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Assessing Readiness for EU Clinical Trials Regulation (CTR): Five Points to Consider

Assessing Readiness for EU Clinical Trials Regulation (CTR): Five Points to Consider

The EU Clinical Trials Regulation (EU CTR) became live on January 31, 2022. The first-year transition period ends on January 30, 2023, so from January 31, 2023, onward, EU CTR is mandatory for any initial submission of interventional clinical trials with investigational medicinal products conducted in one or more EU/European Economic Area (EEA) Member States (MS) .Ongoing trials authorized under the EU Clinical Trial Directive (EU CTD) may continue under that framework for now, but if they’re still in progress by January 30, 2025, they will have to transition to EU CTR at that point.

Sponsors and clinical trial applicants need to consider several EU CTR impacts on an organization’s infrastructure (e.g., quality management systems, outsourcing strategy and vendor management, regulatory intelligence gathering, and training) as well as study management/operational conduct activities (e.g., regulatory, clinical, and transparency) for starting or ongoing trials (whether they’re transitioned or not).

5 Keys to Assessing Your EU CTR Readiness

1. Go Through an EU Clinical Trials Regulation Readiness Exercise

EU CTR impacts will vary based on organizational infrastructure, portfolio status and size, activities insourced or outsourced, etc. Consider an EU CTR readiness exercise using a change management approach to define the extent and magnitude of the possible changes. We recommend using a stepwise approach to holistically address the different EU CTR components affecting your quality management system (e.g., SOPs, work instructions, templates) and clinical trial systems. The approach should involve:

  • An EU CTR impact assessment/gap analysis/change implementation roadmap
  • Functional representatives from key departments (e.g., clinical development, regulatory affairs, clinical operations, medical affairs, medical writing, clinical trial disclosure, supplies, legal, etc.)
  • Deploying additional technical solutions or updating staff training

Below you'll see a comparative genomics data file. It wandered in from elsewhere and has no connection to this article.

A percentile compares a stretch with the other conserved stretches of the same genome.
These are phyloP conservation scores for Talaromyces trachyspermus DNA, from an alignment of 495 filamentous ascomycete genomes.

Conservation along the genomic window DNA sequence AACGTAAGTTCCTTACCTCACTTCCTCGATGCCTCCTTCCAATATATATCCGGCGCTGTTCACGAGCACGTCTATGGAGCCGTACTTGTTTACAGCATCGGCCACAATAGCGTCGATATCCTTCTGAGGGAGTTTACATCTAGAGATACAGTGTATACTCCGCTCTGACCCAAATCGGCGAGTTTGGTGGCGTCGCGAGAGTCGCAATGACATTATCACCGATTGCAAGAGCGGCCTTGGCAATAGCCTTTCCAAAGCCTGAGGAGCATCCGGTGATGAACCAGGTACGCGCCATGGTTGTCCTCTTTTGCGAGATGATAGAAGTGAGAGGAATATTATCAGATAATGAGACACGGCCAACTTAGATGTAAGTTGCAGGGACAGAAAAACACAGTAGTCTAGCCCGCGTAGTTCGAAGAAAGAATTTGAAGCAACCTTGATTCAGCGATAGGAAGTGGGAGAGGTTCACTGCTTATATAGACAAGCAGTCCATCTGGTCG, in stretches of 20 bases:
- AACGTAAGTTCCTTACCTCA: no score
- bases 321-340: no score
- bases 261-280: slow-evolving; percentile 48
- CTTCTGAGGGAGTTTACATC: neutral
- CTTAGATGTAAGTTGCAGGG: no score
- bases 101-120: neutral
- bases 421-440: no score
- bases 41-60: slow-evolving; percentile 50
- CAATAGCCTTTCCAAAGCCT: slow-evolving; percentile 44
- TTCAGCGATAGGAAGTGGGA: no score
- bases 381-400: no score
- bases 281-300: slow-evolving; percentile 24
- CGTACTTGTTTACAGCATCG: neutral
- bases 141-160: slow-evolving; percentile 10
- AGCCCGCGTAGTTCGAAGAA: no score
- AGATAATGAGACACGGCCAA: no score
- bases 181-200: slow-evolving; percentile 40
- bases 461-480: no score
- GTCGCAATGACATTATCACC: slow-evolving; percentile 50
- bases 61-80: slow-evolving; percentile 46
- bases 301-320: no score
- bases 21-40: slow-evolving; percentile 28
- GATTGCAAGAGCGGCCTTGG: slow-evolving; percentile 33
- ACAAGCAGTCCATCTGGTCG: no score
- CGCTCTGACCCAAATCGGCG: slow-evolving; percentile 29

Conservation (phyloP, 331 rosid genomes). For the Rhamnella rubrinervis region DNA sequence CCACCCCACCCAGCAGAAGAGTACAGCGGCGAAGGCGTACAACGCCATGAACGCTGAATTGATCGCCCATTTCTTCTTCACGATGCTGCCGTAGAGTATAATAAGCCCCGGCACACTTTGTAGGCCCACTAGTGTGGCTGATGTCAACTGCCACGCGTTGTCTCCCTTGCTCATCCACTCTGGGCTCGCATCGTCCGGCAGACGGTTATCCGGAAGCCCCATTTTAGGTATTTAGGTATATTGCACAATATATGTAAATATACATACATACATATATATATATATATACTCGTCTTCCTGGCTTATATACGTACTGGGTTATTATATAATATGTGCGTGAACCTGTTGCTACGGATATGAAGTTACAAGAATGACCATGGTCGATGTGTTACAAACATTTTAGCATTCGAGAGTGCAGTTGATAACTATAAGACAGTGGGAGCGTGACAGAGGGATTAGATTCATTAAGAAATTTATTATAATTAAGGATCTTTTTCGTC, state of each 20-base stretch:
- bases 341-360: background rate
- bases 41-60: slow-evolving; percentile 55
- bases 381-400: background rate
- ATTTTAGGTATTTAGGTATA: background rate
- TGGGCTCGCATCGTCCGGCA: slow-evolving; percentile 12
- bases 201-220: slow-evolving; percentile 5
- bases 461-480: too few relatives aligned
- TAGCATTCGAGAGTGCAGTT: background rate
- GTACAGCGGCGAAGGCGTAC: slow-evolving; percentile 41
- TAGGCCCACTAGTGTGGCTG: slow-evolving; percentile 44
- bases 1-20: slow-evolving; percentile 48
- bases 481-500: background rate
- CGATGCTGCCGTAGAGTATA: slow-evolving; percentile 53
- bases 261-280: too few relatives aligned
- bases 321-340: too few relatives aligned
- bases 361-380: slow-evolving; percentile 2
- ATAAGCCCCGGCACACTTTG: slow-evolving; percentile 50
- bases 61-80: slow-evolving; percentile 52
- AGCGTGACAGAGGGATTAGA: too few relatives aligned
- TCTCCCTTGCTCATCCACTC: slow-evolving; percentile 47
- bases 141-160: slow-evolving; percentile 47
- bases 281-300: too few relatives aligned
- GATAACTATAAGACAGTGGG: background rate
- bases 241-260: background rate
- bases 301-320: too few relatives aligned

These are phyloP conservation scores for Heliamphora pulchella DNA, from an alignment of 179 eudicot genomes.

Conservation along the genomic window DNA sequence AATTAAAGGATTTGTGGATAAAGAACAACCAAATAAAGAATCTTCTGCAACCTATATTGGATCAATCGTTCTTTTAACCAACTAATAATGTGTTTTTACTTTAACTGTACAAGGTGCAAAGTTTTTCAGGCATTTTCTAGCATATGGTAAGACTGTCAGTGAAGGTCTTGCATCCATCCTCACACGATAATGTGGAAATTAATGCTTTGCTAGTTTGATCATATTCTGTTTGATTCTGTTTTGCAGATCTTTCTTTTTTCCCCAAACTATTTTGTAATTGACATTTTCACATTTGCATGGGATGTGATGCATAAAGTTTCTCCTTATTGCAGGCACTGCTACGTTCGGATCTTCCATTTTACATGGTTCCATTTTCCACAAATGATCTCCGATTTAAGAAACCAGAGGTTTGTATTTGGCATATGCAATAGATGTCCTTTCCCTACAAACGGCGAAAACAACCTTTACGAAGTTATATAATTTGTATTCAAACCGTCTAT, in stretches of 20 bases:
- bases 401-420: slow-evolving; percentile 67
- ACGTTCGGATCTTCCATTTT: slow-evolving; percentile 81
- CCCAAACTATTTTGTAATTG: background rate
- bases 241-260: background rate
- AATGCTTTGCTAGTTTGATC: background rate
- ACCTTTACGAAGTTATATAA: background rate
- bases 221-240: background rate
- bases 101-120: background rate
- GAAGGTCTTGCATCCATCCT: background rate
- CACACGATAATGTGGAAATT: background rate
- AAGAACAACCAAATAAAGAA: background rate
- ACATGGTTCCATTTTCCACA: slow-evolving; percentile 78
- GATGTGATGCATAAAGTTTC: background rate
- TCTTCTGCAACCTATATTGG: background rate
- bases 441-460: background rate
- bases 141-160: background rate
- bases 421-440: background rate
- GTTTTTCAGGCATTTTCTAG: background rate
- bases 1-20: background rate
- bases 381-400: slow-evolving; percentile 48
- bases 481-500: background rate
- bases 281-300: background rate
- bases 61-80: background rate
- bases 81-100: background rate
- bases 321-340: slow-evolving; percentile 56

Smaller organizations at the beginning of their clinical development may see small changes, but you may see much more significant changes if you have a more established portfolio of products and studies. You can adapt the timing of this exercise and, while it is already underway or completed for larger organizations, smaller ones may still align this to match new trials in the coming months. You should also continue this exercise after initial implementation as you may expect further changes and evolutions after you go live with EU CTR, which may lead to additional change management actions—most likely on a smaller scale.

2. Consider Your Outsourcing Strategy and Vendor Management

While the fundamentals of a study start-up remain the same with site identification, essential document collection, submissions and approvals by authorities and ethics committees, and site contract negotiations, the way to execute submissions via Clinical Trial Information System (CTIS) in particular introduces new tasks in the potential activities to be performed internally or delegated to other vendors. For example:

  • CTIS management and oversight – who manages the CTA compilation for the core scientific dossier (Part I) and country dossiers (Part II).
  • CTIS user management – allocate viewer/preparer/submitter roles for initial submissions, modifications, notifications, and Annual Safety Reports.
  • Transparency oversight (with eventual document redaction) – ensure that all information submitted is aligned with EU CTR requirements in terms of protected personal data (PPD) and that no commercially confidential information (CCI) is accidentally breached upon trial approval and the start of publication of trial information.

Once you have agreement on the responsibilities between internal functions and eventual evolution in the split of insourced vs. outsourced activities, vendor management teams should cascade those responsibilities in the vendor selection and contractual agreements that cover those activities.

3. Study Operations

With the introduction of a revised Clinical Trial Application (CTA) assessment process and CTIS to support all submission-related activities, consider new activities and ways to manage and maintain EU CTAs until the end of the trial and the results/clinical study report publication. This will involve planning impact submission, executing trial activities, and training the corresponding teams (regulatory and clinical in particular) in charge of those activities. It’s important to study operations to navigate this new environment and ensure that you comply with all new requirements and obligations throughout the clinical trial lifecycle and adequately document them in the trial master file.

The unique entry point for CTAs introduces a greater dependency between individual country submissions as Part II dossiers (country level) need to be submitted along with Part I (Core Scientific Dossier ) if a timely activation through the different EU countries is expected. This also needs to be accounted for in the compilation of Part I and Part II applications, as well as in the timing and oversight of the corresponding clinical operations and start-up activities (e.g., essential documents collection and site contract agreement negotiations) with eventual “cut off” dates to limit delays. Staggered submission of Parts II or later by an additional MS is, of course, possible and may need to be considered in certain instances but with an impact on country and site activation timelines.